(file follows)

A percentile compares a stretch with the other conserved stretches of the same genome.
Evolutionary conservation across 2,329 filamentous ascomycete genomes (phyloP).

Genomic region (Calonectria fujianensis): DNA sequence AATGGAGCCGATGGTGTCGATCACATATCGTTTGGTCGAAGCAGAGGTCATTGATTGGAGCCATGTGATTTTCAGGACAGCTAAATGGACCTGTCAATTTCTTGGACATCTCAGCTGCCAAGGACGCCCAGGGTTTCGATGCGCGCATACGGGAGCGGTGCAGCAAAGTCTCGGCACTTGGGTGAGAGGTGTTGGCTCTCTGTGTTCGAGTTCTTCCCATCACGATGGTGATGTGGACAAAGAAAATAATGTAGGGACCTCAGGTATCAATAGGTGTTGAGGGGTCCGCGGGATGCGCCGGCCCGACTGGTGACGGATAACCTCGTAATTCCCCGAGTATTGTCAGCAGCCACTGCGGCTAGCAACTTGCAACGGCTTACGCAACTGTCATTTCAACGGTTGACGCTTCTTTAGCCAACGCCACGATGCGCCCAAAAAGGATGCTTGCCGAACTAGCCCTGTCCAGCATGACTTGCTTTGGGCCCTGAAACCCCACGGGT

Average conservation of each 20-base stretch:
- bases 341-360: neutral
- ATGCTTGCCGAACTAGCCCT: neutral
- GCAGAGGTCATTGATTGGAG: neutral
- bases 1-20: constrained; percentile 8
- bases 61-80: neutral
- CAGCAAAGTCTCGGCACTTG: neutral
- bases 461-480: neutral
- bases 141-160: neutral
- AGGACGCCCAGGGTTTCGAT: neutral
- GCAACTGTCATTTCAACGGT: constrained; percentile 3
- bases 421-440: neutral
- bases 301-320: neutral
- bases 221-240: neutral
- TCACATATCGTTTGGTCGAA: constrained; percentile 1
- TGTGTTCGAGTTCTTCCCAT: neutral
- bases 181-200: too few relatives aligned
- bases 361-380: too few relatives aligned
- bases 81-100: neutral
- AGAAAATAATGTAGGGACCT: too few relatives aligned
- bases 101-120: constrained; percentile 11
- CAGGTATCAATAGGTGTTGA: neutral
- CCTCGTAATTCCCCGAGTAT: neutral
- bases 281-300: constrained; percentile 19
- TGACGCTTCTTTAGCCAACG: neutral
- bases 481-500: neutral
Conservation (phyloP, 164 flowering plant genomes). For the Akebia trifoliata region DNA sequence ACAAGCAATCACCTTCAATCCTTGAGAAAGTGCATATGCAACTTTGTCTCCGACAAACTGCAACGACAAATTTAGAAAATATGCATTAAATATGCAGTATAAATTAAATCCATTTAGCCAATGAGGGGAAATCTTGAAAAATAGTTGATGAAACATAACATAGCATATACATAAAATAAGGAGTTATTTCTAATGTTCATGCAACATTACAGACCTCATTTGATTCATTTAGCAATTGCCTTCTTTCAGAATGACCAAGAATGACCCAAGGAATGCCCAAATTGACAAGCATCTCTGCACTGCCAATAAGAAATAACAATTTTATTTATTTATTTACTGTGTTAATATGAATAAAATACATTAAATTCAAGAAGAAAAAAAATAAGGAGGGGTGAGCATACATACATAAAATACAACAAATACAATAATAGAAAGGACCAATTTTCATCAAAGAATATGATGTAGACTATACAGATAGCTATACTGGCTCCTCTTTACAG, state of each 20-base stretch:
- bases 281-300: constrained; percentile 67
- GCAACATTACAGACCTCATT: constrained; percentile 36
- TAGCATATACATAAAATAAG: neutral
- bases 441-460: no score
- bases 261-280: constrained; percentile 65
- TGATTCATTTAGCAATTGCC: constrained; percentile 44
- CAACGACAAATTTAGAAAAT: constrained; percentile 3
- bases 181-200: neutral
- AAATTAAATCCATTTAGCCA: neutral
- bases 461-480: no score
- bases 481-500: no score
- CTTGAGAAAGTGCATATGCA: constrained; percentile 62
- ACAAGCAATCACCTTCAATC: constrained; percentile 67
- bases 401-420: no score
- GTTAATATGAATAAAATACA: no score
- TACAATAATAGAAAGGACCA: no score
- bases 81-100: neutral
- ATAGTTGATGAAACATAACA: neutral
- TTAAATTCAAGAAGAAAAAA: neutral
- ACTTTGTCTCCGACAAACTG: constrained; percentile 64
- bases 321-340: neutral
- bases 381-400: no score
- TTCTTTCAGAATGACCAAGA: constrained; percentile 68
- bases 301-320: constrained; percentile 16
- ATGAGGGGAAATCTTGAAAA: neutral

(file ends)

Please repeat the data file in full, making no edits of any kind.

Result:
A percentile compares a stretch with the other conserved stretches of the same genome.
Evolutionary conservation across 2,329 filamentous ascomycete genomes (phyloP).

Genomic region (Calonectria fujianensis): DNA sequence AATGGAGCCGATGGTGTCGATCACATATCGTTTGGTCGAAGCAGAGGTCATTGATTGGAGCCATGTGATTTTCAGGACAGCTAAATGGACCTGTCAATTTCTTGGACATCTCAGCTGCCAAGGACGCCCAGGGTTTCGATGCGCGCATACGGGAGCGGTGCAGCAAAGTCTCGGCACTTGGGTGAGAGGTGTTGGCTCTCTGTGTTCGAGTTCTTCCCATCACGATGGTGATGTGGACAAAGAAAATAATGTAGGGACCTCAGGTATCAATAGGTGTTGAGGGGTCCGCGGGATGCGCCGGCCCGACTGGTGACGGATAACCTCGTAATTCCCCGAGTATTGTCAGCAGCCACTGCGGCTAGCAACTTGCAACGGCTTACGCAACTGTCATTTCAACGGTTGACGCTTCTTTAGCCAACGCCACGATGCGCCCAAAAAGGATGCTTGCCGAACTAGCCCTGTCCAGCATGACTTGCTTTGGGCCCTGAAACCCCACGGGT

Average conservation of each 20-base stretch:
- bases 341-360: neutral
- ATGCTTGCCGAACTAGCCCT: neutral
- GCAGAGGTCATTGATTGGAG: neutral
- bases 1-20: constrained; percentile 8
- bases 61-80: neutral
- CAGCAAAGTCTCGGCACTTG: neutral
- bases 461-480: neutral
- bases 141-160: neutral
- AGGACGCCCAGGGTTTCGAT: neutral
- GCAACTGTCATTTCAACGGT: constrained; percentile 3
- bases 421-440: neutral
- bases 301-320: neutral
- bases 221-240: neutral
- TCACATATCGTTTGGTCGAA: constrained; percentile 1
- TGTGTTCGAGTTCTTCCCAT: neutral
- bases 181-200: too few relatives aligned
- bases 361-380: too few relatives aligned
- bases 81-100: neutral
- AGAAAATAATGTAGGGACCT: too few relatives aligned
- bases 101-120: constrained; percentile 11
- CAGGTATCAATAGGTGTTGA: neutral
- CCTCGTAATTCCCCGAGTAT: neutral
- bases 281-300: constrained; percentile 19
- TGACGCTTCTTTAGCCAACG: neutral
- bases 481-500: neutral
Conservation (phyloP, 164 flowering plant genomes). For the Akebia trifoliata region DNA sequence ACAAGCAATCACCTTCAATCCTTGAGAAAGTGCATATGCAACTTTGTCTCCGACAAACTGCAACGACAAATTTAGAAAATATGCATTAAATATGCAGTATAAATTAAATCCATTTAGCCAATGAGGGGAAATCTTGAAAAATAGTTGATGAAACATAACATAGCATATACATAAAATAAGGAGTTATTTCTAATGTTCATGCAACATTACAGACCTCATTTGATTCATTTAGCAATTGCCTTCTTTCAGAATGACCAAGAATGACCCAAGGAATGCCCAAATTGACAAGCATCTCTGCACTGCCAATAAGAAATAACAATTTTATTTATTTATTTACTGTGTTAATATGAATAAAATACATTAAATTCAAGAAGAAAAAAAATAAGGAGGGGTGAGCATACATACATAAAATACAACAAATACAATAATAGAAAGGACCAATTTTCATCAAAGAATATGATGTAGACTATACAGATAGCTATACTGGCTCCTCTTTACAG, state of each 20-base stretch:
- bases 281-300: constrained; percentile 67
- GCAACATTACAGACCTCATT: constrained; percentile 36
- TAGCATATACATAAAATAAG: neutral
- bases 441-460: no score
- bases 261-280: constrained; percentile 65
- TGATTCATTTAGCAATTGCC: constrained; percentile 44
- CAACGACAAATTTAGAAAAT: constrained; percentile 3
- bases 181-200: neutral
- AAATTAAATCCATTTAGCCA: neutral
- bases 461-480: no score
- bases 481-500: no score
- CTTGAGAAAGTGCATATGCA: constrained; percentile 62
- ACAAGCAATCACCTTCAATC: constrained; percentile 67
- bases 401-420: no score
- GTTAATATGAATAAAATACA: no score
- TACAATAATAGAAAGGACCA: no score
- bases 81-100: neutral
- ATAGTTGATGAAACATAACA: neutral
- TTAAATTCAAGAAGAAAAAA: neutral
- ACTTTGTCTCCGACAAACTG: constrained; percentile 64
- bases 321-340: neutral
- bases 381-400: no score
- TTCTTTCAGAATGACCAAGA: constrained; percentile 68
- bases 301-320: constrained; percentile 16
- ATGAGGGGAAATCTTGAAAA: neutral